California: CPRA Enforcement is Expected to Come as Early as April 2023
All Employers Subject to the CPRA with CA Employees
January 1, 2023
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The long-awaited regulations for the California Privacy Rights Act (CPRA) have been sent to the Office of Administrative Law and appear to be ready to go into effect this spring. Despite the lack of final regulations, the CPRA’s amendments to the California Consumer Privacy Act (CCPA) went into effect on January 1, 2023. These amendments removed the exemption for workforce personal information to be exempt from the CCPA consumer data privacy amendments. Workforce members include California applicants, employees, and independent contractors. The CPRA applies to all businesses (regardless of location) with annual gross revenues exceeding $25 million or who buy, sell, or share consumers’ personal information at certain thresholds.
Workforce members are entitled to certain consumer rights regarding their personal information: 1) the right to know what personal information is collected and how it is used; 2) the right to correct incorrect personal information; 3) the right to delete personal information; 4) the right to opt-out of the sale or sharing of sensitive personal information; 5) the right to limit the use of sensitive personal information; and 6) the right to be free from retaliation or discrimination for the exercise of these rights. These rights have certain limitations, especially in an employment setting. Employers, for example, do not have to comply with a rights request if the information needs to be retained to comply with other applicable laws. Employers should not wait for the final regulations to be approved to move ahead with compliance since there are a number of complicated requirements.
Employers will need to complete a data inventory of all of their workforce personal information. This includes locating the data, and identifying the storage format, storage method, and storage location as well as the physical location. This process must also be repeated amongst any vendors or third parties with whom employers share or sell any workforce personal information. Once personal information is identified, it must be categorized based on its type and business purpose or use as stated in the CPRA. Employers also need to create and update privacy policies as well as notices to provide to workforce members at the point personal information is collected. Contracts with third parties must also include language referencing the third parties’ obligations under the CPRA.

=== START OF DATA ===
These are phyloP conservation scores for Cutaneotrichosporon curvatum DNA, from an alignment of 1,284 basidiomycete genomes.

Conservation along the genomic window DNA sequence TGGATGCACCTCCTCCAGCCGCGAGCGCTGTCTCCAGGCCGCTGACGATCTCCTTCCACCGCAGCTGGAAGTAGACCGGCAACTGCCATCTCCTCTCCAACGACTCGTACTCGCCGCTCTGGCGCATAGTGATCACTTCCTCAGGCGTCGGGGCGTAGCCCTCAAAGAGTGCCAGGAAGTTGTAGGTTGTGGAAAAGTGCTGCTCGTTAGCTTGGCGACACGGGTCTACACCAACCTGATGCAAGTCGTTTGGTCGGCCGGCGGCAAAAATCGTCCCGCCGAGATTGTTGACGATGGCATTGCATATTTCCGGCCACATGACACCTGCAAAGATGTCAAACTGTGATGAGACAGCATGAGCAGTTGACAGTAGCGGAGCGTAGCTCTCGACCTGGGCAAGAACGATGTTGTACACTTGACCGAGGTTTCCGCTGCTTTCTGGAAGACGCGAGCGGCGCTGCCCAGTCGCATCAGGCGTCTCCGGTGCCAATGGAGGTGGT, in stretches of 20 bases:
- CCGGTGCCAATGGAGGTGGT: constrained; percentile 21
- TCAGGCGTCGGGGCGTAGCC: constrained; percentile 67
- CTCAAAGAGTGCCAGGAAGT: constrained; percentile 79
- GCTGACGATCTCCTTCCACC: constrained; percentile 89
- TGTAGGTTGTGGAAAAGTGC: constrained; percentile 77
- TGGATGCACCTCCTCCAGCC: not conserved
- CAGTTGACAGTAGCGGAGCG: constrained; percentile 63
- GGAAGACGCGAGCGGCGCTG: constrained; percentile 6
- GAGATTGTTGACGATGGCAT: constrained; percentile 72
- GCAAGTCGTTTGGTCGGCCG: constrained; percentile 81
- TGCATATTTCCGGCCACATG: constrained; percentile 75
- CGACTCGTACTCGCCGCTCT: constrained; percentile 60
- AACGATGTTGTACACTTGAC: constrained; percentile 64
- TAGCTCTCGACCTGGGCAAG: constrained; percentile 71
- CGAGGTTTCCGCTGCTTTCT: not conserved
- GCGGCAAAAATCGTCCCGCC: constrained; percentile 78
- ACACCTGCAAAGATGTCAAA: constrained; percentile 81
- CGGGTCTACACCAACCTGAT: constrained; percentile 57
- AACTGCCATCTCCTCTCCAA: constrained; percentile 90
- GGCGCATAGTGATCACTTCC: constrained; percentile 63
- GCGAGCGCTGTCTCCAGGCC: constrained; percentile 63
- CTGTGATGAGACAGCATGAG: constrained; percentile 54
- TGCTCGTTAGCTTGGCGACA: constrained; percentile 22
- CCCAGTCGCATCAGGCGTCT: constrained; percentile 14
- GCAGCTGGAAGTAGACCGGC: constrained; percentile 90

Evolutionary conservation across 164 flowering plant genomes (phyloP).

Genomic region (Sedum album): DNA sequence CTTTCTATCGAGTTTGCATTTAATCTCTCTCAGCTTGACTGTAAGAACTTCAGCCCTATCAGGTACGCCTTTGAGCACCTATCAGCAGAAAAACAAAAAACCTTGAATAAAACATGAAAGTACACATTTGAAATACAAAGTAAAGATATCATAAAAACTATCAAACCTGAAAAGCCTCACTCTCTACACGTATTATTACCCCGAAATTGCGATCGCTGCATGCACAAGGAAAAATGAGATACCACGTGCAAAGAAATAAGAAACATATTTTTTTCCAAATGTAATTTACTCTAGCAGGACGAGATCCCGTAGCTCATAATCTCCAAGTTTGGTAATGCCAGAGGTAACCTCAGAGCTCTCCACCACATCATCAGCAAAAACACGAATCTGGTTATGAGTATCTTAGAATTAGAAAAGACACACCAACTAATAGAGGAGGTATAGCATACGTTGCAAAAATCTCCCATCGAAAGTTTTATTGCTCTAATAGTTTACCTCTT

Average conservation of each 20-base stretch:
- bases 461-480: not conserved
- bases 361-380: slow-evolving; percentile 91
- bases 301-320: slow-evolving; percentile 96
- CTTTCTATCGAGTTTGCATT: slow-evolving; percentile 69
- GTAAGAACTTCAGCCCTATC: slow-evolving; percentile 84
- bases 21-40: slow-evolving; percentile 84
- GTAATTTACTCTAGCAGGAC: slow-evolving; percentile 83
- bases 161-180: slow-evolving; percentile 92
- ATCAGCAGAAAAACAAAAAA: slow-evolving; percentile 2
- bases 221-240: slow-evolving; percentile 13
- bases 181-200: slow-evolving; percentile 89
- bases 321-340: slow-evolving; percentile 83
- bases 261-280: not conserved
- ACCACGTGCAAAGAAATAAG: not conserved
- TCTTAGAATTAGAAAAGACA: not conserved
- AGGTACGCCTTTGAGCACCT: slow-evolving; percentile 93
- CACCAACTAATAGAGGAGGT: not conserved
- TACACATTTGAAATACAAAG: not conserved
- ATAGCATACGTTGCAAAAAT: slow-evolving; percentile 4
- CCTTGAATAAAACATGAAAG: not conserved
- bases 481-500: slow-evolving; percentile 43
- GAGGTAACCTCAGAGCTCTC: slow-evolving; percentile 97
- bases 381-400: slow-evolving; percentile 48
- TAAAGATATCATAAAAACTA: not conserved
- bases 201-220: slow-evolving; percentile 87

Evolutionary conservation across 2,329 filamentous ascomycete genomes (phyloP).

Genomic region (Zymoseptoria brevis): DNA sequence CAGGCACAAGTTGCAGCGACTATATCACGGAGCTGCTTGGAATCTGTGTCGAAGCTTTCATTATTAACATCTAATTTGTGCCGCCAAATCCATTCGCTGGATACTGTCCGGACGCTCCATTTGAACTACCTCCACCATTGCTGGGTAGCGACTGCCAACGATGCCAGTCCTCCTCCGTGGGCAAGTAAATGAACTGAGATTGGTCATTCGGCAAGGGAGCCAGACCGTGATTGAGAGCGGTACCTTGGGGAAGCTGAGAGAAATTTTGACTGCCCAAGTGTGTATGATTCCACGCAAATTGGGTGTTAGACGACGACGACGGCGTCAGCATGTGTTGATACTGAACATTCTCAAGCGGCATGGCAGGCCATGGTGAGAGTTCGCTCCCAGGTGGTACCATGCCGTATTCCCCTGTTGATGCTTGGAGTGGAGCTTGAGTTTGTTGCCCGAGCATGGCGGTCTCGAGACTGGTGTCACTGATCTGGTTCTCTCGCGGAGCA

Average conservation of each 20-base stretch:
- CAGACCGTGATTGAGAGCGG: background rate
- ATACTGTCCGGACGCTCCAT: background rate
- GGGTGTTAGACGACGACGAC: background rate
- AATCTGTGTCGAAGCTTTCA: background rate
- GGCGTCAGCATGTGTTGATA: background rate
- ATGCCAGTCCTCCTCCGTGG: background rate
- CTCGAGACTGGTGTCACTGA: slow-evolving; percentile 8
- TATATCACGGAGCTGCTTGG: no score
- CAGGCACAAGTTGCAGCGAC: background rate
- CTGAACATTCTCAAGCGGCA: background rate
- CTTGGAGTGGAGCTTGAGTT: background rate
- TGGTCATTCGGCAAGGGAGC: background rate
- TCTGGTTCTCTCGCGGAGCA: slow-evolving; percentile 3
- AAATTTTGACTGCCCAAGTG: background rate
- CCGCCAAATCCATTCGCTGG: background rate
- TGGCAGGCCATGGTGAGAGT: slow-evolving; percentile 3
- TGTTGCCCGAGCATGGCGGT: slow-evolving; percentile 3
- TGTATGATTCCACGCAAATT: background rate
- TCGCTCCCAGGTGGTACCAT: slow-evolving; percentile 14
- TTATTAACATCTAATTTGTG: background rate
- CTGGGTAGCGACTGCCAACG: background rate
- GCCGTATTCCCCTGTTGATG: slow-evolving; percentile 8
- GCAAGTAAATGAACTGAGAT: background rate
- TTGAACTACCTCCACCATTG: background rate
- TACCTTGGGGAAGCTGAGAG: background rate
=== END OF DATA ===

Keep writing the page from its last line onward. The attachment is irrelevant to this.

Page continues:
Although the final regulations have yet to go into effect, employers should work with their legal counsel now to implement the requirements. Many of the obligations under the CPRA require specific knowledge about each individual business’ personal information collection, use, and storage practices.
- Locate and map all workforce personal information.
- Draft notices of collection and privacy and retention policies for workforce personal information.
- Train appropriate personnel on directing workforce members on how to exercise their consumer rights and responding to rights requests.
- Review notices, policies, procedures, and third-party contracts with legal counsel.
- Review the CPPA’s website for more information.
- Subscribers can call our HR On-Call Hotline at (888) 378-2456 for further assistance.
Disclaimer: This document is designed to provide general information and guidance concerning employment-related issues. It is presented with the understanding that ManagEase is not engaged in rendering any legal opinions. If a legal opinion is needed, please contact the services of your own legal adviser. © 2023 ManagEase